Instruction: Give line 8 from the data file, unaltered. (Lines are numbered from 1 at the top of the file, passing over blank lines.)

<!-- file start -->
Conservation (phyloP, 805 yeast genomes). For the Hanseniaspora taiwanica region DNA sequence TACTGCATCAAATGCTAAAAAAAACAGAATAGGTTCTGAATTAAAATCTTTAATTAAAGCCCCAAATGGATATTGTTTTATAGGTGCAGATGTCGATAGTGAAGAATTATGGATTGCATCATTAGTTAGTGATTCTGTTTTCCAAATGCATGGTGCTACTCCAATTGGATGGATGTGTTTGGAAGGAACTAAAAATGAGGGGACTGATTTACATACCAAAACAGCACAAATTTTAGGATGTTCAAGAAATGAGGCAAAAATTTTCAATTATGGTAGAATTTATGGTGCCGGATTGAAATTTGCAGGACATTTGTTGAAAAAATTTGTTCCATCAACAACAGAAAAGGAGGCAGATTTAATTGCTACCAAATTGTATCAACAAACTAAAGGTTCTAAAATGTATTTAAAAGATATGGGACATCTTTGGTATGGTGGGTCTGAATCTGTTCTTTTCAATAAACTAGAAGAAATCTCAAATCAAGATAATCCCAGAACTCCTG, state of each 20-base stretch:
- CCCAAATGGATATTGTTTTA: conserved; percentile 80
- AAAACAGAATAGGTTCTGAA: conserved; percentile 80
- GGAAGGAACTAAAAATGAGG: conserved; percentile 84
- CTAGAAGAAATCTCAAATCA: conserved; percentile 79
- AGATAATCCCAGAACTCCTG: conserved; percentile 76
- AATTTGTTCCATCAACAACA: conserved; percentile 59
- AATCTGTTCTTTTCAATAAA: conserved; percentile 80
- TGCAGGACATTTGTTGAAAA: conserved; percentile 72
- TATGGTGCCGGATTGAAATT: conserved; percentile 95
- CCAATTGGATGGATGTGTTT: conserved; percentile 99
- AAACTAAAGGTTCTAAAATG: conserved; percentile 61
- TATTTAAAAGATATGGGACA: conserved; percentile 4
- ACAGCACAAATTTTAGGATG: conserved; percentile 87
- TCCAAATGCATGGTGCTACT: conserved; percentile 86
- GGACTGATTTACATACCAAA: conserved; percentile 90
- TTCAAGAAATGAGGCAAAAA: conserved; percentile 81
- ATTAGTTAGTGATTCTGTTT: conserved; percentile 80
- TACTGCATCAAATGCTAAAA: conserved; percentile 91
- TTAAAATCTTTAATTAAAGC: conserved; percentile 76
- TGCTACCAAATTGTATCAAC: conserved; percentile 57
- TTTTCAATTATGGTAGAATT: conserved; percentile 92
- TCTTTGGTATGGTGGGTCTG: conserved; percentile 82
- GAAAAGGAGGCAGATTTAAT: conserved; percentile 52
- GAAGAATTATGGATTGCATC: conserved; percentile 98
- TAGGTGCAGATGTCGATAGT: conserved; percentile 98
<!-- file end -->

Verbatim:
- AATCTGTTCTTTTCAATAAA: conserved; percentile 80